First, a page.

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SGI Busts into Linux with 64-Processor Scalability

Breaking the Eight-Processor Ceiling

  • January 7, 2003
  • By Brian Proffitt

There's been a rather odd rumor in the world of high-performance computing that Linux does not scale well beyond eight processors. But Silicon Graphics, Inc. has blown that myth right out of the proverbial waters with today's release of a new line of servers that can physically scale up to 12 processors and 96 GB of memory.

If that does not sound like a major breakthrough, then how about this one: SGI also announced the release of a supercluster product line that will scale up to 64 Itanium 2 processors and 512 GB of memory in a single node.

Using SGI's new hardware architecture, these 64-processor machines can be tied together to form superclusters that eventually will virtually behave as a single computer with up to 2,048 processors.

This may seem impossible to believe, if you listened to hardware vendors that proclaimed left and right that Linux simply did not scale beyond the magic number eight processors. Those familiar with Linux and its underpinings in the kernel knew full well that there was nothing inherent in the operating system that was creating this limitation. SGI's new Altix 3000 product line seems to prove this once and for all.

SGI, which has long been in the business of high-performance computing for technical and media clients with its IRIX operating system on MIPS processors, decided that it would capitalize on the same architecture the company uses to create 1,024-processor IRIX Origin 3000 servers. This architecture, known as NUMAlink, allows data to be shared between separate machines with only a negligible performance hit, compared to multiple processors on the same machine.

Addison Snell, Marketing Manager of High Performance Computing, explained is in this way: on a local multi-processor machine, the average time that data takes to make a round trip across a switch between processors is about 200 nanoseconds. If a similar operation is made between a local processor and a remote, clustered processor, that time is up to 10 microseconds.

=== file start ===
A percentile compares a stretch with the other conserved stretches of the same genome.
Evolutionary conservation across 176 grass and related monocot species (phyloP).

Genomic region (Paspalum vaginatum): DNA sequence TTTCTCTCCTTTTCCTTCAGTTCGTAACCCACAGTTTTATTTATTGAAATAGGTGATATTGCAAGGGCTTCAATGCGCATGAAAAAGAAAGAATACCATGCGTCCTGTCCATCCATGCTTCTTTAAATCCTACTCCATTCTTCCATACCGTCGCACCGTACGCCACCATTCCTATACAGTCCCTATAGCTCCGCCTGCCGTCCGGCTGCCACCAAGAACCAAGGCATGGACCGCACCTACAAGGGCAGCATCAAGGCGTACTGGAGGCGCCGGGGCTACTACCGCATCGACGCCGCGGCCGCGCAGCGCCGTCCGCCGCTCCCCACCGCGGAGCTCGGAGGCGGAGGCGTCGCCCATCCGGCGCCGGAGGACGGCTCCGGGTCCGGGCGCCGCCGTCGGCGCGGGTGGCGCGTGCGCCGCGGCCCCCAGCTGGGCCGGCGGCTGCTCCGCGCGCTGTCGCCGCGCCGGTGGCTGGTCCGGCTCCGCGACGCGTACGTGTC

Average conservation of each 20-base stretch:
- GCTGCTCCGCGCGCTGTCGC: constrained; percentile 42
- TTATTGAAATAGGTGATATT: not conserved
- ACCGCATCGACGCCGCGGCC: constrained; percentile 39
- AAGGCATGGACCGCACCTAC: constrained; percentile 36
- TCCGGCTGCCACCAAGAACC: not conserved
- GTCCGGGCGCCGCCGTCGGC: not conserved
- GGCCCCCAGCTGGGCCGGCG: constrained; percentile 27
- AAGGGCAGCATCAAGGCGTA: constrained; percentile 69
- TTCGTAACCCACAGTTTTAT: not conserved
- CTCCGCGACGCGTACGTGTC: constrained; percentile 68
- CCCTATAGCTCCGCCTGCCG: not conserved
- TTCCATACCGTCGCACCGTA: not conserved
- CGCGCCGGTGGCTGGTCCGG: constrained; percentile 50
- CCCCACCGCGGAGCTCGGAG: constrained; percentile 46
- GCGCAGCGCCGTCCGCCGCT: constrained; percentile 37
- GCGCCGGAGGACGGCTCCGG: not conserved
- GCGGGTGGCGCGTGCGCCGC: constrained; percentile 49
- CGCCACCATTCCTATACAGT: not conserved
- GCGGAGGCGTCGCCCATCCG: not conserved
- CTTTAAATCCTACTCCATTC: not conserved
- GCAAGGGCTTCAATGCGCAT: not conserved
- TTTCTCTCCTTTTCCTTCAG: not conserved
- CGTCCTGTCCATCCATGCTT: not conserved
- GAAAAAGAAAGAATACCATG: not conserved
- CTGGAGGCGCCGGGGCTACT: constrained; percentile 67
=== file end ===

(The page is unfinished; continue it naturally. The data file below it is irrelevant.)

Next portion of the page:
Using NUMAlink, that local-to-remote round trip is slashed down to just 50 nanoseconds--200 times faster than ordinary clustered switches. Because of the speed enhancements in connecting nodes together under the NUMAlink architecture, SGI has been able to bring a new trick to their Linux/Itanium machines: something they call global shared memory.

One of the drawbacks to running a conventional cluster is that applications may need to be tuned to the limitations of multiple-OS memory management, Snall said. For instance, on a 4-node, 16-processor cluster, there will be four instances of an operating system--and each instance will have to deal with its own machine's memory separately.

If the application running on the cluster needs more memory than one single node in the cluster has, then it will have to be reprogrammed to adjust for the limitations of each node's memory capabilities.

With global memory management, each node's operating system instance still deals with the memory on that node--but if one node suddenly needs more memory, it can request--and get--memory capacity from one of the other nodes.

"In a regular clustered system," Snell mused, "the nodes would be talking to each other like you and I are having this conversation. With this shared memory management, it would be like we could read each other's minds."

The advantages of this process are three-fold, according to Product Manager Jason Pettit. Now, applications wish could not run on clusters before due to memory requirements can utilize clustered technology. This solution also eliminates the need for inefficient overallocation of memory that some clusters have just to avoid memory limitations. And finally, Pettit added, "it just flat out runs faster."

The Altix systems have also cranked up the I/O rate to a huge 2 GB/second throughput rate, which is another reason why large, memory intensive applications will find a better home on these superclusters than other cluster systems, Pettit said.

Pettit described some of the technical aspects of the Altix line. SGI is using a stock 2.4.19 kernel, with the appropriate patches that allow the kernel to use the hardware's chipset. Pettit emphasized that much of the work was done in conjunction and cooperation with standing open-source projects, such as the Linux for Large Systems project, the Linux Scalability Project, and the work done by David Mosberger to port Linux over to the IA-64 platform.

Because of the adherence to the IA-64 standards, any binary capable of running on a 64-bit platform can be run on the Altix machines.

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